Credibility is not about a televised performance. It's about the facts you bring to the table.
Ford brought zero evidence. And the few statements she made that could be verified were contradictory. Those included everything her supposed inability to fly to the number of people at the party.
Now an ex-boyfriend has suggested that Kavanaugh's Democrat backed accuser may have perjured herself.
In a letter released Tuesday and obtained by Fox News, an ex-boyfriend of Christine Blasey Ford, the California professor accusing Brett Kavanaugh of sexual assault, seemingly contradicts her testimony under oath last week that she had never helped anyone prepare for a polygraph examination.
The former boyfriend, whose name was redacted, also said Ford neither mentioned Kavanaugh nor said she was a victim of sexual misconduct during the time they were dating from about 1992 to 1998. He said he saw Ford helping a woman he believed was her "life-long best friend" prepare for a potential polygraph test. He added that the woman had been interviewing for jobs with the FBI and U.S. Attorney's office.
He also claimed Ford never voiced any fear of flying (even while aboard a propeller plane) and seemingly had no problem living in a small, 500 sq. ft. apartment with one door -- apparently contradicting her claims that she could not testify promptly in D.C. because she felt uncomfortable traveling on planes, as well as her suggestion that her memories of Kavanuagh's alleged assault prompted her to feel unsafe living in a closed space or one without a second front door.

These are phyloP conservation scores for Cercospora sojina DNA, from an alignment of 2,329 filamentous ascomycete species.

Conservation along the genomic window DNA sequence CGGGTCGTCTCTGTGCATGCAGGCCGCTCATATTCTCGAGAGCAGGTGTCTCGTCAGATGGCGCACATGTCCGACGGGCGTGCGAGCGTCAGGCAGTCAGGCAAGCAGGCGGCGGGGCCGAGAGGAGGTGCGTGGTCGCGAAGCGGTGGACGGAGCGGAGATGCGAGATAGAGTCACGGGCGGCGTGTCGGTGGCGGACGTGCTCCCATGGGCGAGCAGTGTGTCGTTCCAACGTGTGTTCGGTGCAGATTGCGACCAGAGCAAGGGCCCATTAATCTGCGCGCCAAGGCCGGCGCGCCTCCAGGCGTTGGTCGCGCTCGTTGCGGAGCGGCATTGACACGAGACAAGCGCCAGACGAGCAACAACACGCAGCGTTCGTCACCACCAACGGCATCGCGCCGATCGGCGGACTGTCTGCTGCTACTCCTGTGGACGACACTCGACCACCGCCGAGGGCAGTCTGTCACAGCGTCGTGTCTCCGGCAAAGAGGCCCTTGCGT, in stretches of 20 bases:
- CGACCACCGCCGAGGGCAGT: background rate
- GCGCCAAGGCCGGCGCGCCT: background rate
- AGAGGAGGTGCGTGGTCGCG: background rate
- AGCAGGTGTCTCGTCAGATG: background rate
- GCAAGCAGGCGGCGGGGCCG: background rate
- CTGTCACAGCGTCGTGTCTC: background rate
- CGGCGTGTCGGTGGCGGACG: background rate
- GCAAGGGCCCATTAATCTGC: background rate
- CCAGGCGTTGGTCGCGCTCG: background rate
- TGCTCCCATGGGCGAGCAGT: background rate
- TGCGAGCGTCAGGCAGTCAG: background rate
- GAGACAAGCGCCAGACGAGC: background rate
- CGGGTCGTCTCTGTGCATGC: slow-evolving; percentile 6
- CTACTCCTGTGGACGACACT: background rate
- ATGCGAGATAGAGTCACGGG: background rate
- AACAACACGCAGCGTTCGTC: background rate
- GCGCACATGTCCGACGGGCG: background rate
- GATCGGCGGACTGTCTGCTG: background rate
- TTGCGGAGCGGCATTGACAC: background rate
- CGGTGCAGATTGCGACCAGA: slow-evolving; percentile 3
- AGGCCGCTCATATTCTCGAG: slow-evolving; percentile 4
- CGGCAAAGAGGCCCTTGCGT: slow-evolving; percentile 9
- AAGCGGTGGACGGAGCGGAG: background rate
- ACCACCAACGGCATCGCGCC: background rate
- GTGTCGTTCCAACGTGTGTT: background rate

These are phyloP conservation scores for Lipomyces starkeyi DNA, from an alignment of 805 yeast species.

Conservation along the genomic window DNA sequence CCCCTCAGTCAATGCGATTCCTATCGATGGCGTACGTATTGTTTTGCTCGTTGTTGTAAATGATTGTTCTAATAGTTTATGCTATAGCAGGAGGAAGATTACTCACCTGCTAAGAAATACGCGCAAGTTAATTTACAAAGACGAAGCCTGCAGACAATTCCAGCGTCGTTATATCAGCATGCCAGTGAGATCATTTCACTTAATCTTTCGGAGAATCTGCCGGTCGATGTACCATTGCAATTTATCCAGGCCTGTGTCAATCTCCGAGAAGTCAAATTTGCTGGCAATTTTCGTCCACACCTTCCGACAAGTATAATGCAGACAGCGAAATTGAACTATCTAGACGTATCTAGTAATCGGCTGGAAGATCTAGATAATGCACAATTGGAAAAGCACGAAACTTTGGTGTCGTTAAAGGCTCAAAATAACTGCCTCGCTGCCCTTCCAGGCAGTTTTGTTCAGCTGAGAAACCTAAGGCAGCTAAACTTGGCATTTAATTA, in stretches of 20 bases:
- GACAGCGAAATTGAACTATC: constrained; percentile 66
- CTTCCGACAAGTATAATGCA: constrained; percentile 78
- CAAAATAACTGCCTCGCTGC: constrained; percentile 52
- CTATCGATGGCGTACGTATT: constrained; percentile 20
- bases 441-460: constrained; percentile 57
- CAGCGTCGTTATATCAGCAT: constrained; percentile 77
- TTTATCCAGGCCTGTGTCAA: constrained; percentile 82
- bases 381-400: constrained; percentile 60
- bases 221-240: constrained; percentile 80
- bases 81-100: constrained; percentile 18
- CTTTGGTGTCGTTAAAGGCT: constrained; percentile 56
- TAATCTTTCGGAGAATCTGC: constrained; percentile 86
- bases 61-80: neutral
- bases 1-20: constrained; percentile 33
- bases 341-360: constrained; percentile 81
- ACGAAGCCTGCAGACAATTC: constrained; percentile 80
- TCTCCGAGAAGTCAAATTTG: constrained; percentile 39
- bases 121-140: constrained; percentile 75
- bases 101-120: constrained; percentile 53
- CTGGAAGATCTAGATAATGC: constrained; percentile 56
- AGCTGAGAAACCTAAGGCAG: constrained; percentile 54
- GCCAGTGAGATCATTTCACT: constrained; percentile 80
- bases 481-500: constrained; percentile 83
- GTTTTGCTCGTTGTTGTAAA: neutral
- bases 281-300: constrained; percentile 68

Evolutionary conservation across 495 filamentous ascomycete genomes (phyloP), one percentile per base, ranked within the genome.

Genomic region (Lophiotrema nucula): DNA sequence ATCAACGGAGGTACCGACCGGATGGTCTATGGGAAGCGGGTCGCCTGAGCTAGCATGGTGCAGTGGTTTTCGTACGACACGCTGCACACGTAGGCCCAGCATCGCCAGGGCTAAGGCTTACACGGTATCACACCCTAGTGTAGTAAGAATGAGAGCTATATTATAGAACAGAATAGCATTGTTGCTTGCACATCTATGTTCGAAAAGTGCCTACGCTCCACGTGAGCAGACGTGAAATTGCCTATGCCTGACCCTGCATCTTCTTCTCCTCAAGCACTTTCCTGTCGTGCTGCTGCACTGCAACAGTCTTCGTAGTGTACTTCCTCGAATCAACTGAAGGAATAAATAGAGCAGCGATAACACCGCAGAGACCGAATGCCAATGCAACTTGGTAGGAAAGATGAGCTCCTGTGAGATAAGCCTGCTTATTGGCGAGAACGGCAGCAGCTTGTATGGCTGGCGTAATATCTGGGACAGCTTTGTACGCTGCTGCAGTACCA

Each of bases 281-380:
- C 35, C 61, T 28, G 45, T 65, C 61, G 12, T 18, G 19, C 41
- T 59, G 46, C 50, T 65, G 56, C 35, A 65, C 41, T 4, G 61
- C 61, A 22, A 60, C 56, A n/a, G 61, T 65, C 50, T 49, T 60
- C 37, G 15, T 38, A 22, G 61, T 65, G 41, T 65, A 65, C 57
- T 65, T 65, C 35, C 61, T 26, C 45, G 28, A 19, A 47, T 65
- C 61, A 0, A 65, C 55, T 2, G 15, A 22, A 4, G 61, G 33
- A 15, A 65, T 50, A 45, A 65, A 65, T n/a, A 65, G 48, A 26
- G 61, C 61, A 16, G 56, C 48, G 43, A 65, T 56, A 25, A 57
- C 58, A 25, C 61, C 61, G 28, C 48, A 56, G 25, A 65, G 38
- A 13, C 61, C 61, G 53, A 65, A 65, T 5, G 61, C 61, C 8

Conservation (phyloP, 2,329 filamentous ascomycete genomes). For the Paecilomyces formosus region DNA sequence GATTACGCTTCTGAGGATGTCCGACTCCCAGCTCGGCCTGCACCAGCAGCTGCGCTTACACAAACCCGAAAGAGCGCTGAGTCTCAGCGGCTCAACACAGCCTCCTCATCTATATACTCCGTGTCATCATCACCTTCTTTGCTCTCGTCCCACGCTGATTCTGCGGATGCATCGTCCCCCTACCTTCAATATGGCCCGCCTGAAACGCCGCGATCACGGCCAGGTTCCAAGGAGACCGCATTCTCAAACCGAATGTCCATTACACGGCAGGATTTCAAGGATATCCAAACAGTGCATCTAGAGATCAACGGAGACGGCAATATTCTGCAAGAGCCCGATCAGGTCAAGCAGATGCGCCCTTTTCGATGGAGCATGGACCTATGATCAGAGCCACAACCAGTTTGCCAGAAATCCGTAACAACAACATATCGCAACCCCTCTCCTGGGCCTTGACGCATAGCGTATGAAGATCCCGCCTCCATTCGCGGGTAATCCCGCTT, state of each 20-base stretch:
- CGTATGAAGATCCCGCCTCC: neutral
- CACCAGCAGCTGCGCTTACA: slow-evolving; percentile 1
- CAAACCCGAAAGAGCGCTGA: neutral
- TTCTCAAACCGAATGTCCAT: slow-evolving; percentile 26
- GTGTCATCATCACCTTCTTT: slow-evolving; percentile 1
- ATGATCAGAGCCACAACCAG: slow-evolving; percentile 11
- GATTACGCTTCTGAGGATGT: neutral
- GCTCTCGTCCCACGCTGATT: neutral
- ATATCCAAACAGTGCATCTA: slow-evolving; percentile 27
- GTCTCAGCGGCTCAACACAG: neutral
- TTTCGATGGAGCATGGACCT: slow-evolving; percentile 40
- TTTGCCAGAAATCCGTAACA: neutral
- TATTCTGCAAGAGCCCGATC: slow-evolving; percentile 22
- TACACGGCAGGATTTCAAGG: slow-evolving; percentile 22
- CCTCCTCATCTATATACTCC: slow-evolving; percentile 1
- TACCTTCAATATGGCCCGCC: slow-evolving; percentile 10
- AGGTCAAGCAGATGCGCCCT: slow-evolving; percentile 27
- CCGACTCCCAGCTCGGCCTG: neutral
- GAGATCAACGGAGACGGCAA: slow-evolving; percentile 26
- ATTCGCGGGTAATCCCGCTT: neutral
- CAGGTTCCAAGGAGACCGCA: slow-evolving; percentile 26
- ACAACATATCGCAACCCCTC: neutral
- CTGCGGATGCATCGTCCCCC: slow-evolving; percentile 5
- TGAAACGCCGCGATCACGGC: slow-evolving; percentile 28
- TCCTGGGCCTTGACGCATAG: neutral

We already know that Ford's claims that she couldn't fly were nonsense. But this pokes holes in a claim made before the Senate.
Under questioning from experienced sex-crimes prosecutor Rachel Mitchell last week, Ford said that she had "never" had "any discussions with anyone ... on how to take a polygraph" or "given any tips or advice to anyone who was looking to take a polygraph test." She repeatedly said the process was stressful and uncomfortable.
But in his declaration, the ex-boyfriend wrote that, "I witnessed Dr. Ford help [Monica L.] McLean prepare for a potential polygraph exam" and that Ford had "explained in detail what to expect, how polygraphs worked and helped [her] become familiar and less nervous about the exam," using her background in psychology.
McLean apparently worked for the DOJ and is currently an independent consultant. This will invariably raise questions about the FBI investigation.